MySQL, Unity, and SmartFoxServer – implementing the functionality

(In this second of a four part series of posts I will aim to continue to develop my remarks on the foundations of simple database persistence in a Unity MMO type game.)

Hello again,

If one recalls where I left off last time, I had placed both client and server side code under subversion, and also created a simple database, with a single row of data.

The next step is to do something like what is mentioned in this forum post, which is targeted to SFS2X and MySQL specifically.  More broadly, the specifics of this post seem also like a good place to start trying to learn how to interact between the SFS2X extension jar and my MySQL database, or, also, perhaps, this post.

Subsequent to completion of this task, in terms of tidying up and improving upon my implementation, I think it might also be good practice to assign another user other than root to access to the database I created; in practice I’d probably not want to have the root user connecting all the time!

First, however, there is the matter of setting up elementary communication between an sfs extension, running on the server, and the client program written in unity.

In such vein, I followed the instructions in the tutorial by Lars Vogel (linked above), namely:

  • I created a new schema “feedback” in my default instance and a table within that schema, “comments” with the specified data structure
  • I copied the code in Lars’ tutorial to a new eclipse project
  • I downloaded the platform independent version of the connector-J driver from the mysql site, and linked it as an extension jar to the project
  • projectstructure
  • I then adapted the code but so that it would work with the location specific information in the table I created in Part I.
public void readDataBase() throws Exception {
try {
// This will load the MySQL driver, each DB has its own driver
Class.forName("com.mysql.jdbc.Driver");
// Setup the connection with the DB
connect = DriverManager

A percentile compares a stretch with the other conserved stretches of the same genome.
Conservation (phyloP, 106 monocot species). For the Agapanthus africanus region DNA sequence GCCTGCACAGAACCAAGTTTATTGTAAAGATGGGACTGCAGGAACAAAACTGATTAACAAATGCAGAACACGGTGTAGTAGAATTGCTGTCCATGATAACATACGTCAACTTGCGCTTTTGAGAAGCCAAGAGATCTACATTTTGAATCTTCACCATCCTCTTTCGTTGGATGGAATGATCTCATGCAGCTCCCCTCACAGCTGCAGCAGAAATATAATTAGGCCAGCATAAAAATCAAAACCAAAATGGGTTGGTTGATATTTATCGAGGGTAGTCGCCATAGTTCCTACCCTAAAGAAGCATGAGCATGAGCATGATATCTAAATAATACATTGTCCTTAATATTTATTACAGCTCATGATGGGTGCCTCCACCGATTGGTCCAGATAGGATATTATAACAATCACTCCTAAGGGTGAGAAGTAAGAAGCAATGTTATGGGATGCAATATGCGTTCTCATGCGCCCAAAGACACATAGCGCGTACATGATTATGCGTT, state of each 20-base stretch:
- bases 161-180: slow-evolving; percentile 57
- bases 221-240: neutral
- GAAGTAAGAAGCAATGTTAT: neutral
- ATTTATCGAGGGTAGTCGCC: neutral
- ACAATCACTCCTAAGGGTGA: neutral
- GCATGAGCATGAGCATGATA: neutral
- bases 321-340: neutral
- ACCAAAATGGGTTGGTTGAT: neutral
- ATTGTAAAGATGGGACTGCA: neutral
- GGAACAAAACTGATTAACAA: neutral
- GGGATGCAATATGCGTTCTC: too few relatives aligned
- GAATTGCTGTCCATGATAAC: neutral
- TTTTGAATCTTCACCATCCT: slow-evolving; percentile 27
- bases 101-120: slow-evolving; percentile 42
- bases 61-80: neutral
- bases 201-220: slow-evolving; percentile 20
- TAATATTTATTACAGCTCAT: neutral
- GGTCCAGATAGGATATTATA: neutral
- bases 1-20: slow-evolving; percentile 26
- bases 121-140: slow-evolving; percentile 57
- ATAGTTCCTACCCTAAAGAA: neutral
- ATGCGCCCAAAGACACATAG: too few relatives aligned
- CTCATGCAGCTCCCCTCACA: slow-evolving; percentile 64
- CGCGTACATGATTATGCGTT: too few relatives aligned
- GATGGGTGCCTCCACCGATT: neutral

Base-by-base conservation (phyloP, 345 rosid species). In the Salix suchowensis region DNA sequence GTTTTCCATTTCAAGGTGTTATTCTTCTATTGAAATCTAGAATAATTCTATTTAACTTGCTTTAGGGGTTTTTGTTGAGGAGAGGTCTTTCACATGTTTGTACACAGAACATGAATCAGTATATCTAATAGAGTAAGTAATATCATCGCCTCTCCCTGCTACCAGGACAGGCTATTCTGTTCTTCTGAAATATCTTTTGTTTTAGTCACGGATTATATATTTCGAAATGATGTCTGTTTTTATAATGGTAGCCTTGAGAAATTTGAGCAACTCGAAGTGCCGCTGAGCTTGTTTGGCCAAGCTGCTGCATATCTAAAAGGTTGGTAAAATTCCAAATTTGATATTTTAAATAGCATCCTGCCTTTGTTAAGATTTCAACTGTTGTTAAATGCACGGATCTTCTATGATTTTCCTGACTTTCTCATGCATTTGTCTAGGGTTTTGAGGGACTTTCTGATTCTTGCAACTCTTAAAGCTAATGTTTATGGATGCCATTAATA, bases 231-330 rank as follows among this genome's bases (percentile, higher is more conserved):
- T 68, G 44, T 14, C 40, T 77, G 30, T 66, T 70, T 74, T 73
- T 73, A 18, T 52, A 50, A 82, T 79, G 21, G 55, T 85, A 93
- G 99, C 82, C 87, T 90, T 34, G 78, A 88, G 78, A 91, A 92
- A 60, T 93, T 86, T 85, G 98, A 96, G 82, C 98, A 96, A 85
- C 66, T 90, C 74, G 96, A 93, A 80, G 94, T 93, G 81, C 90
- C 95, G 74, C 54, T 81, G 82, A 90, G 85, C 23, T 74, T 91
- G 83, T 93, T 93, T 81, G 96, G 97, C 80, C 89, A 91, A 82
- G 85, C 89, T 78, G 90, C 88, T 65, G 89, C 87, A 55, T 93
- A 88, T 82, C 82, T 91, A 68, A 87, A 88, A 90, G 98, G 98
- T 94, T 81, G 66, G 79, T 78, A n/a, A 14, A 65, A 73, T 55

.getConnection("jdbc:mysql://localhost/rpg_mmo_smartfox?"
+ "user=root&password=");

// Statements allow to issue SQL queries to the database
statement = connect.createStatement();
// Result set get the result of the SQL query
resultSet = statement
.executeQuery("select * from rpg_mmo_smartfox.player");
writeResultSet(resultSet);

// PreparedStatements can use variables and are more efficient
preparedStatement = connect
.prepareStatement("UPDATE rpg_mmo_smartfox.player SET x_position = ?," +
"y_position = ?, z_position = ? WHERE idplayer=1;");
// "myuser, webpage, datum, summary, COMMENTS from FEEDBACK.COMMENTS");
// Parameters start with 1
//preparedStatement.setString(1, "0");
//preparedStatement.setString(2, "0");
//preparedStatement.setString(3, "0");
preparedStatement.setString(1, "850");
preparedStatement.setString(2, "10");
preparedStatement.setString(3, "1054");
preparedStatement.executeUpdate();

preparedStatement = connect
.prepareStatement("SELECT * from rpg_mmo_smartfox.player");
resultSet = preparedStatement.executeQuery();
writeResultSet(resultSet);

} catch (Exception e) {
throw e;
} finally {
close();
}

}

Everything worked perfectly well; I found that I was able to edit and update information in my database perfectly well from this script.

So, with that done, I saw the next step as to figure out how to get a username and password type communication happening between Unity, SmartFoxServer, and mysql.  There is a post here that I found useful in this regard.  Further information regarding programming client side is here (search for OnExtensionRequest); server side programming is covered here.

First of all, as I discovered, it is necessary to set the room in question on the server for SmartFoxServer to use a custom login – so that the extension handler is used rather than the system handler.

Consequently, there is a need to write a secondary extension jar for handling the custom login – on top of the existing extension jar for the game itself (there may well be a way of having both in one jar file, but this has stumped me for the time being).

To set things up, one needs to add an event listener in Init() for the server extension:

public class RpgLoginExtension extends SFSExtension {

@Override
public void init() {

// Subscribing the request handlers
addEventHandler(SFSEventType.USER_LOGIN, LoginHandler.class);
//might not be necessary but maybe necessary when deploy to server online and
//room does not already exist
//addEventHandler(SFSEventType.ROOM_ADDED, RoomAddHandler.class);

trace("RPG Login extension initialized");
}

}

Next, one needs to write a LoginHandler script.  Note: this discussion proved quite informative regarding security for a custom login.

package dk.spinningcat.rpg.login.handlers;

//import dk.spinningcat.fps.RpgExtension;

import java.sql.DriverManager;
import java.sql.SQLException;
import java.sql.Connection;
import java.sql.ResultSet;
import java.sql.PreparedStatement;
import java.sql.Statement;

import com.smartfoxserver.bitswarm.sessions.ISession;
import com.smartfoxserver.v2.entities.data.SFSArray;
import com.smartfoxserver.v2.core.SFSEventParam;
import com.smartfoxserver.v2.core.ISFSEvent;
import com.smartfoxserver.v2.exceptions.SFSException;
import com.smartfoxserver.v2.exceptions.SFSLoginException;
import com.smartfoxserver.v2.exceptions.SFSErrorData;
import com.smartfoxserver.v2.exceptions.SFSErrorCode;
import com.smartfoxserver.v2.extensions.BaseServerEventHandler;
import com.smartfoxserver.v2.extensions.ExtensionLogLevel;

import java.util.Date;

public class LoginHandler extends BaseServerEventHandler {